Inflation Reduction Act doesn’t sound like the name of a bill to curb greenhouse gas emissions. But the economy is linked to the environment, and the IRA aims to make that link a more sustainable one. Buried in this money bill is a clause that lays the legal foundation for stronger federal oversight of the emissions most significant to climate change – CO2.
Inflation Reduction Act
The Inflation Reduction Act of 2022 (IRA) has also been called the “the climate bill.” Like the infrastructure deal that committed to funding low-emission transportation, the IRA includes sustainability as the solution to other pressing problems. So, while its titular purpose is to deal with inflation, many of the specific measures presented in the legislation promote sustainable technology and businesses. The climate bill includes tax credits for electric vehicles and residential solar arrays, as well as rebates for energy-efficient appliances. It also includes a provision that amends the Clean Air Act.
Clean Air Act
Congress established the basic structure of the landmark Clean Air Act (CAA) in 1970 and made major revisions in 1977 and 1990. The CAA requires the Environmental Protection Agency (EPA) to establish national ambient air quality standards for specific pollutants based on the latest science. But it has not had a major revision in 30 years. The EPA has set air quality standards for six common criteria pollutants: particulate matter (also known as particle pollution), ozone, sulfur dioxide, nitrogen dioxide, carbon monoxide, and lead. Past revisions to the CAA targeted then-newly recognized air pollution problems such as acid rain and ozone depletion. Although carbon dioxide (CO2) is the most significant pollutant responsible for climate change, CO2 emissions are not specifically identified as a pollutant in the CAA, and no air quality standards for CO2 levels have been legally set.
Next to China, no other country produces as much carbon dioxide as the United States. The U.S. is still the highest per capita emitter. Under the Paris Agreement, the U.S. committed to cutting overall greenhouse gas emissions by 26% to 28% below 2005 levels by 2025. However, the Paris Agreement is only a promise made to other countries. Without domestic legislation, it does not have any legal power to act towards those targets.
In the U.S., the primary initiatives to achieve the target included the Clean Power Plan (a state-by-state program to cut carbon pollution from the power sector) and the tightening of automotive fuel economy standards (CAFE standards) to reduce transportation emissions. The Clean Power Plan was repealed, and CAFE standards were rolled back during the Trump administration. The current administration is getting the U.S. back on track towards clean energy. But environmental regulation is not primarily a job for the White House – the EPA is the agency tasked with protecting human health and the environment.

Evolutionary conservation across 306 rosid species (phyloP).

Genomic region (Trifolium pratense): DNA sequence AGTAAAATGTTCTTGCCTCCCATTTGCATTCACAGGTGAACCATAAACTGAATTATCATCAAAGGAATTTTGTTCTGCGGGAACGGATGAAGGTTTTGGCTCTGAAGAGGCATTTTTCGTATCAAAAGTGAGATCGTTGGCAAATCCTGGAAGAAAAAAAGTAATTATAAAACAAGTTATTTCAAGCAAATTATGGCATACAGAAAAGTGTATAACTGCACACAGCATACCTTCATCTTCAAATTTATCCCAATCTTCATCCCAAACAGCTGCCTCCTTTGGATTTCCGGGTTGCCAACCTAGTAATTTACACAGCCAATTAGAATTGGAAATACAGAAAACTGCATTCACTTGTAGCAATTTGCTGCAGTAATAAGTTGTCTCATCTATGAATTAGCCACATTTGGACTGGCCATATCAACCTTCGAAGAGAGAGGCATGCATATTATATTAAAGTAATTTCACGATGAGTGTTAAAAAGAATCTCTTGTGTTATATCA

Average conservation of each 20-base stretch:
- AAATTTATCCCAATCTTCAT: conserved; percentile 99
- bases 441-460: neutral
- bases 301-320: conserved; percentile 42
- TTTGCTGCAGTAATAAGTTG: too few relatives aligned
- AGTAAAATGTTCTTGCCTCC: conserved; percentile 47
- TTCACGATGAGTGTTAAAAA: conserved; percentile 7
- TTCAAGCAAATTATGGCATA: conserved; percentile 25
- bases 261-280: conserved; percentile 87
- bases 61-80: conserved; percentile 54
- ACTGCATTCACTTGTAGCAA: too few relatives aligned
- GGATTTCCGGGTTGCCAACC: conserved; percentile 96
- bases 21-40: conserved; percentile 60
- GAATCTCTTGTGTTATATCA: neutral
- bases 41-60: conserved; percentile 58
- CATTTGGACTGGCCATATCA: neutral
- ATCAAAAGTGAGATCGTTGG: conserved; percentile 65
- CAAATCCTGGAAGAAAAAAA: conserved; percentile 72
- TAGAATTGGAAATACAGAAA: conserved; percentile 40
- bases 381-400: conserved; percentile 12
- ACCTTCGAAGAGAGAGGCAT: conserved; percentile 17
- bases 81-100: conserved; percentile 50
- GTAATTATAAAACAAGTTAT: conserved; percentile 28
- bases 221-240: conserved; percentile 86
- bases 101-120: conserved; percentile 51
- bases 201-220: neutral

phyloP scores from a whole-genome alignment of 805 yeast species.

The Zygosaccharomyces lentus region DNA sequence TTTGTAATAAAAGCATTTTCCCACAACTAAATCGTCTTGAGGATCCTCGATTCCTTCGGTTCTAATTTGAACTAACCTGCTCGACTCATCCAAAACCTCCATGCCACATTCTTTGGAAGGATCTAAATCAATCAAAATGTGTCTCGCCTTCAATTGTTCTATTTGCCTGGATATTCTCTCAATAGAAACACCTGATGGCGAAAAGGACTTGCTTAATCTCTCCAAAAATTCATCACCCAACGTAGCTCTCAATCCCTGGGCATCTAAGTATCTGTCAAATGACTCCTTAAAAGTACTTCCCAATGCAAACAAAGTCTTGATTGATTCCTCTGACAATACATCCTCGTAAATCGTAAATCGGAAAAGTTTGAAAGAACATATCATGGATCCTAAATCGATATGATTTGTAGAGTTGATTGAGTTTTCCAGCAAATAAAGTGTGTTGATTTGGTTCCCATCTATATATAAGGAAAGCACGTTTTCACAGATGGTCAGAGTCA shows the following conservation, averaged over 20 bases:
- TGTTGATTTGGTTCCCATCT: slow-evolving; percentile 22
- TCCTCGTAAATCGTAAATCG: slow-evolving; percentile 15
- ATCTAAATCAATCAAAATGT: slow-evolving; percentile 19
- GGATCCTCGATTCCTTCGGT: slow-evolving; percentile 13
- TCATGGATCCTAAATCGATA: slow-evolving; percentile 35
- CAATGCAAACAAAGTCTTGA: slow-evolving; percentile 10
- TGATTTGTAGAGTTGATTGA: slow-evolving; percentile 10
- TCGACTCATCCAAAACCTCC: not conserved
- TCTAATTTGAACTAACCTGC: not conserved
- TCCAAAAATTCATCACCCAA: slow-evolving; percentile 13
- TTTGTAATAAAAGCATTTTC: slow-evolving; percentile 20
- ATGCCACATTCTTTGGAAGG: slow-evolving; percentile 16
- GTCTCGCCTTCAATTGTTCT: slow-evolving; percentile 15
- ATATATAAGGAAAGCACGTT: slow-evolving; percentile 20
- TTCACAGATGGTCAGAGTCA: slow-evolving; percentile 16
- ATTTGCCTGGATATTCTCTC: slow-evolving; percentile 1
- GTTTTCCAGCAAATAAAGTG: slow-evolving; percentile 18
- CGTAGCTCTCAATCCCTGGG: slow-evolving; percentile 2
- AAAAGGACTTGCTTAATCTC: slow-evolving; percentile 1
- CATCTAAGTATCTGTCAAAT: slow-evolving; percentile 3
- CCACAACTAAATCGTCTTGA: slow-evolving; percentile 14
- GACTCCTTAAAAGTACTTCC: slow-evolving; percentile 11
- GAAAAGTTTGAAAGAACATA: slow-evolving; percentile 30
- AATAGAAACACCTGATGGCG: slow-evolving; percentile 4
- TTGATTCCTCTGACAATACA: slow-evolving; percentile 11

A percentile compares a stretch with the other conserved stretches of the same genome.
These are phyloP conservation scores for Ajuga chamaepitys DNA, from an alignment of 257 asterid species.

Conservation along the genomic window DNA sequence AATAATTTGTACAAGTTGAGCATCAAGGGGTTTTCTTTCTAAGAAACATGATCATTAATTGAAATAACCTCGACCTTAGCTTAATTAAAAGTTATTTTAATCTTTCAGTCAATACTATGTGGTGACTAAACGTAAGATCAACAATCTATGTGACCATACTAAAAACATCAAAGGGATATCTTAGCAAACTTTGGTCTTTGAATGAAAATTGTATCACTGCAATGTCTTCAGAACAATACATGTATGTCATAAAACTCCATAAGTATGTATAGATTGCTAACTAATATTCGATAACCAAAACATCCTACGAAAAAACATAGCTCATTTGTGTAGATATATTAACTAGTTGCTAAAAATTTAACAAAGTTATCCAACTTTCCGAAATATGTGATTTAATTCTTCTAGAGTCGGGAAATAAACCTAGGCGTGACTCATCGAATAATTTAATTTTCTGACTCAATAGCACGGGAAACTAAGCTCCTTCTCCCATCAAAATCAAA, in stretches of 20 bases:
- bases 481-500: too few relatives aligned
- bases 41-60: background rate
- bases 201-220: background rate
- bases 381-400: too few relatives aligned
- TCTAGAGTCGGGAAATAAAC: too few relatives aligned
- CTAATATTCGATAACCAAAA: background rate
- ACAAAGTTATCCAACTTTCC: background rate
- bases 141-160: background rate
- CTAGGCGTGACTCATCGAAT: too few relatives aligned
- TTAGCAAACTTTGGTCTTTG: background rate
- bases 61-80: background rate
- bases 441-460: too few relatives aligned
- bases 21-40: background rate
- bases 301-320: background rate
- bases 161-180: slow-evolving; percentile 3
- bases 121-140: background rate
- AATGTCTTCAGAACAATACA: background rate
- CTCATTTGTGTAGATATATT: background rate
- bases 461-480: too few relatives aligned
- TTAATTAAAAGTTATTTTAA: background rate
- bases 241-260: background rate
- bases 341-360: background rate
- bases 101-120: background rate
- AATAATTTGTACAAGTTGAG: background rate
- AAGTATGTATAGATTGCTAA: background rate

The CAA has not received an update since the achievement of scientific consensus on climate change. So, the EPA does not have a stated mandate to fight climate change. But it does have a mandate to regulate pollutants. The agency has repeatedly attempted to curb carbon dioxide emissions in the spirit of the CAA’s intent to protect public health and air quality. But there is a long history of legal challenges to any attempt by the EPA to curb greenhouse gas emissions. Most recently, West Virginia vs. E.P.A. exemplifies the pattern of successful challenges in which a conservative Supreme Court reigned in EPA’s efforts to fight climate change.
Often overlooked in favor of flashier tax credits, the IRA also contains new language about carbon dioxide. It specifically addresses the Supreme Court’s justification that Congress never granted EPA the broad authority to shift America away from burning fossil fuels. The new language, as reported by The New York Times, defines carbon dioxide as a pollutant. That gives the EPA the authority to regulate greenhouse gases. It can now use its power to push the adoption of wind, solar, and other renewable energy sources. That will make it much harder for legal challenges to climate regulation to win, even in a conservative court.
Limits on Limiting Carbon
The IRA does not solve the climate crisis or reduce emissions directly. The IRA doesn’t include any actual regulations restricting carbon emissions. By itself, nothing at all will change. But what is does is lay the legal groundwork enabling the EPA to take action. With the IRA language to fall back on, the EPA can reasonably expect to block future legal challenges to any action it takes to regulate CO2 and encourage sustainable energy. Now the onus is on the EPA to pick up the baton and pursue the kind of carbon regulation that can help the U.S. achieve its emissions targets under the Paris Agreement.